As you may know, I love to build graveyard decks that don’t just fold to graveyard hate.
Let me back up: As you may know, I love to build decks.
With Vintage out on Magic Online, I wanted to try out the format… but of course, when I’m trying out a new format, I like to try to build my own deck.
Bazaar of Baghdad felt like an underutilized card. Obviously it sees plenty of play in Dredge, but no one plays in in anything else, as far as I know, and that seems wrong. The card is too powerful to only be played in a deck that can fold to a single hate card.
So I decided to try building a deck around Bazaar of Baghdad as a madness enabler.
My deck has evolved quite a bit from where I started, but it’s definitely still at the beginning stages. I started with all the Moxes, Time Vault, Tinker, Voltaic Key, Tezzeret, Channel, Blightsteel Colossus, and Emrakul. I figured Bazaar of Baghdad would help me find a two-card combo to win the game. In playing, I found that actually winning the game was shockingly easy if I survived my opponent’s first couple turns, and once I “established control” I could easily finish people off with random anemic beats. So I replaced those with Squee, Goblin Nabob and Bloodghast to take further advantage of Bazaar of Baghdad, which leaves me at my current list:
- 1 Merfolk Looter
- 2 Arrogant Wurm
- 4 Basking Rootwalla
- 1 Thought Courier
- 3 Squee, Goblin Nabob
- 2 Bloodghast
Not a great showing for my first match – he was able to force through a quick game-ending play in the first game, and in the second game he just presented too many must-counter spells for me to keep up with without a Bazaar of Baghdad.
Game three ended weirdly, in that he just got confused on how Time Vault works and chose to untap it, giving me a turn, and then conceded in frustration even though he wasn’t actually dead. I’m pretty likely to win the game from there off his Mana Crypt even if he doesn’t mess up, but it’s really close.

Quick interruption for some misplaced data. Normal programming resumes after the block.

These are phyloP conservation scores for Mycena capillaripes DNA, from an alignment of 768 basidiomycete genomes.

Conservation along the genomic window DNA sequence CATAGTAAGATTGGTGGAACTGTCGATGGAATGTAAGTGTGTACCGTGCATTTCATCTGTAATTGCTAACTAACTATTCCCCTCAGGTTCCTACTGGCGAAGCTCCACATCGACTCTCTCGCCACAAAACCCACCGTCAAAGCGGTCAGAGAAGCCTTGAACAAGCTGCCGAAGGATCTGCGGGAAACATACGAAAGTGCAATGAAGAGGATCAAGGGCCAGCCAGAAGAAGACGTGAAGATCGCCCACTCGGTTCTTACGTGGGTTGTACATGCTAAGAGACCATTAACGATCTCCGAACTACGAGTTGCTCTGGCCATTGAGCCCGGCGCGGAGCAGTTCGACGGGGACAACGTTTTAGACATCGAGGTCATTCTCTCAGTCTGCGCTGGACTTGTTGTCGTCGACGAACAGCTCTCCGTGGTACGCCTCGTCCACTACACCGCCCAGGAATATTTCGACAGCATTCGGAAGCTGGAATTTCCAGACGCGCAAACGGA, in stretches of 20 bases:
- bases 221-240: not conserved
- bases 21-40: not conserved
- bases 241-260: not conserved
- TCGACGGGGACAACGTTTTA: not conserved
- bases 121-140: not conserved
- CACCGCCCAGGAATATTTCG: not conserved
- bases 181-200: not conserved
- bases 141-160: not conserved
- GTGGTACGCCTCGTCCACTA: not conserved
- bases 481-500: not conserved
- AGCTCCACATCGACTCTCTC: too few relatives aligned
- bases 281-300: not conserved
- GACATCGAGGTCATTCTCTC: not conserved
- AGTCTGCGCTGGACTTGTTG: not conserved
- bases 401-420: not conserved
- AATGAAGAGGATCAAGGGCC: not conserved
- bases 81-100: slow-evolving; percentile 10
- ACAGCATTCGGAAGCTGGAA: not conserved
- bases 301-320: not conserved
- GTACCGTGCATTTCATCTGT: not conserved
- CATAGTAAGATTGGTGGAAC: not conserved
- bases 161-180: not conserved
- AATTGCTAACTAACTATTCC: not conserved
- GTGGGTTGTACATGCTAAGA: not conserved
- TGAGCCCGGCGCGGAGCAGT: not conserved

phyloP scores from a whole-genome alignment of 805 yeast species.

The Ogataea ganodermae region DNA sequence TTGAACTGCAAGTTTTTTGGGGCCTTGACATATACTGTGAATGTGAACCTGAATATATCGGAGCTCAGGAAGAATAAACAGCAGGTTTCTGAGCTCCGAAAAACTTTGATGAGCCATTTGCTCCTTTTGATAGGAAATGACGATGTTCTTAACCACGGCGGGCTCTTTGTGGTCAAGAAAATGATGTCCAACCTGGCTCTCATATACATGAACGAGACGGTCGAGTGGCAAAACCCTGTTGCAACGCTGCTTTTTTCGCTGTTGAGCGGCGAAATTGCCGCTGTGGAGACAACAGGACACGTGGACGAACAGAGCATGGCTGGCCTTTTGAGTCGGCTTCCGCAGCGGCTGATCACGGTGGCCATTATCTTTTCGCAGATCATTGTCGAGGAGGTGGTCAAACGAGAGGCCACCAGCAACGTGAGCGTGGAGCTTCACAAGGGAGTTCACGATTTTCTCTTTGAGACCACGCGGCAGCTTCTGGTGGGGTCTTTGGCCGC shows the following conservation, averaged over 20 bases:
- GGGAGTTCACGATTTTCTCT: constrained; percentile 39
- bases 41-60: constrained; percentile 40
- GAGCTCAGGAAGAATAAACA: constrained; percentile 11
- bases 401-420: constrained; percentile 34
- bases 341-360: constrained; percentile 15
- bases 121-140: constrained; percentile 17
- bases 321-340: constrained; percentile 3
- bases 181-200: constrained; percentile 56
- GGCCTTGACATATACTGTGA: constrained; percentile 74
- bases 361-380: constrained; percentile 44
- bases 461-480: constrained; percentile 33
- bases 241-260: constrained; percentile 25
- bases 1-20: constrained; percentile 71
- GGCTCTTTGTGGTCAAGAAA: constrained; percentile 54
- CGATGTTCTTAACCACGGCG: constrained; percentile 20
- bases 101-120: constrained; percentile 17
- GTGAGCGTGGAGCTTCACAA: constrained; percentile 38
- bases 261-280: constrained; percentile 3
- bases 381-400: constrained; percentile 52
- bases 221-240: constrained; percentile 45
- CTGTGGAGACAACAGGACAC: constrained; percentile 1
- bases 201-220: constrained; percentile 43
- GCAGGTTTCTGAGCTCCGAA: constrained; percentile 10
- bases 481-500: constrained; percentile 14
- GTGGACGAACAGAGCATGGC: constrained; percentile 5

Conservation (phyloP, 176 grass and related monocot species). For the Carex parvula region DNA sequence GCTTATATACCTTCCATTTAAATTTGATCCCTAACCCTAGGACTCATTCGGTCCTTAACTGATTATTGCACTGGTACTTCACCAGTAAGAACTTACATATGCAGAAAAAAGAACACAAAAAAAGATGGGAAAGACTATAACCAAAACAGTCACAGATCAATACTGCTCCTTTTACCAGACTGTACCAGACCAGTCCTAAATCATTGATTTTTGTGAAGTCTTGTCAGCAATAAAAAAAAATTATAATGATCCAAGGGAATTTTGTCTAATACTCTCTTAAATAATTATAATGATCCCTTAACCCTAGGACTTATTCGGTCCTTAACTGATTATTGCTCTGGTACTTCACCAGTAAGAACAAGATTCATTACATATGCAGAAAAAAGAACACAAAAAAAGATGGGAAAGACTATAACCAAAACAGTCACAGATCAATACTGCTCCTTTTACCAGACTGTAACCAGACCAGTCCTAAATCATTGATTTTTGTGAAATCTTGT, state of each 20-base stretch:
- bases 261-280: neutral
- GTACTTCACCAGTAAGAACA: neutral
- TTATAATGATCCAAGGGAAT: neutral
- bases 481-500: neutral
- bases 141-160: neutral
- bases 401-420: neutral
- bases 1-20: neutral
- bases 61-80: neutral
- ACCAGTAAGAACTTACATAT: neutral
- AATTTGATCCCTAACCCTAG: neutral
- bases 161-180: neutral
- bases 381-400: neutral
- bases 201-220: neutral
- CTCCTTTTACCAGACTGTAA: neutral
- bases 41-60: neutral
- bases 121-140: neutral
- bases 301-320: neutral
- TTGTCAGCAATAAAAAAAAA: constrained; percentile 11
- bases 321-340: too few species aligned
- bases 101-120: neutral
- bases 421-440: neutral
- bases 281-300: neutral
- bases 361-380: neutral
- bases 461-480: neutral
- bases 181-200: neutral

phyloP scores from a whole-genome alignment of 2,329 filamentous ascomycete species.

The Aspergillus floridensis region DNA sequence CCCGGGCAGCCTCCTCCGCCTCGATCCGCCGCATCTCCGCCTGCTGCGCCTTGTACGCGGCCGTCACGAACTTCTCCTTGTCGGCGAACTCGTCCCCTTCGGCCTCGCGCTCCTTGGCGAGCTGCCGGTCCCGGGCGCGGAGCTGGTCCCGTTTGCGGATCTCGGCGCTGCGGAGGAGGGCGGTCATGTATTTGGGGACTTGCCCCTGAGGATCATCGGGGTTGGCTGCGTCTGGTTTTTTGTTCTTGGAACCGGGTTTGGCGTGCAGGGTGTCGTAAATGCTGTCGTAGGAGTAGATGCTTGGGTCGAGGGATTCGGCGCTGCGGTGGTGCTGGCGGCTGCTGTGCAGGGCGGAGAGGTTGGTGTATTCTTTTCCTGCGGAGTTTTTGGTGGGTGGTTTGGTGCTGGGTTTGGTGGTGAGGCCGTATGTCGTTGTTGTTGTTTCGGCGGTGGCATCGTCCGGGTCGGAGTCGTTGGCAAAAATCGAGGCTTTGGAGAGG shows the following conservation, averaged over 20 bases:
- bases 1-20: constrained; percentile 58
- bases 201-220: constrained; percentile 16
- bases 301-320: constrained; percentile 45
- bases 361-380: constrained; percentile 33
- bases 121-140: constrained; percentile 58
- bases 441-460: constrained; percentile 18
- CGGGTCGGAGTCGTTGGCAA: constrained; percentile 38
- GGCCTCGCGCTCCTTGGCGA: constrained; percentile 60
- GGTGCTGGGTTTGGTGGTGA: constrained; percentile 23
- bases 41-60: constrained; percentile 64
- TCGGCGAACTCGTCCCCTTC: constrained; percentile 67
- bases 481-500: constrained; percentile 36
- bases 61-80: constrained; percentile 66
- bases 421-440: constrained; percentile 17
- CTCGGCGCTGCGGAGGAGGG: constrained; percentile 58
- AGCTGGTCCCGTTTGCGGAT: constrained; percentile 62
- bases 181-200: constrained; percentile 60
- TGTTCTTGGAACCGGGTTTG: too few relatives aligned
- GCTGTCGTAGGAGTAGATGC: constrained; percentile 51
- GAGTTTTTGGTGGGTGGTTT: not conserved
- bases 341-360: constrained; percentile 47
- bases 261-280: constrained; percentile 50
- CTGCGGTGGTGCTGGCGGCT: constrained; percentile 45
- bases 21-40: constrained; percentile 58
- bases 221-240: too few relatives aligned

In hindsight, not discarding the second Circular Logic worked out very badly, but I think it was also wrong. On the other hand, if I did, he just wouldn’t fight over it, and then next turn I’d have no counters and he’d likely be able to find another reanimation spell with Bazaar, so I was in a tough spot.
In the second game, I had a pretty solid draw with graveyard hate that effectively shut him down.
My keep in the third game was questionable, since I had no Bazaar and no graveyard hate and I’m pretty likely to find at least one of them if I mulligan, but I felt like counterspells were enough to let Thought Courier dig me out of it. I lost this game because I didn’t know enough about how his deck worked, but here, not countering again was much worse than it was the first time. I basically just wanted to see if I could beat that deck by letting it go off and then countering, I learned very decisively that the answer to that is “Absolutely not.”
That first game was everything I want out of a game. I really didn’t think I’d win the second game with the four-card hand I started with, but somehow my opponent just didn’t do anything for long enough that I was able to get my engine going.
Overall, I doubt this would be the best deck if Vintage had Pro Tours, but having access to a lot of cheap counterspells paired with pressure that requires a very low investment cost seems very good in the format, and Bazaar of Baghdad feels like a good way to keep finding counterspells. The deck is also pretty fun to play, since I like how you don’t really know what’s going to happen with Bazaar of Baghdad until you use it.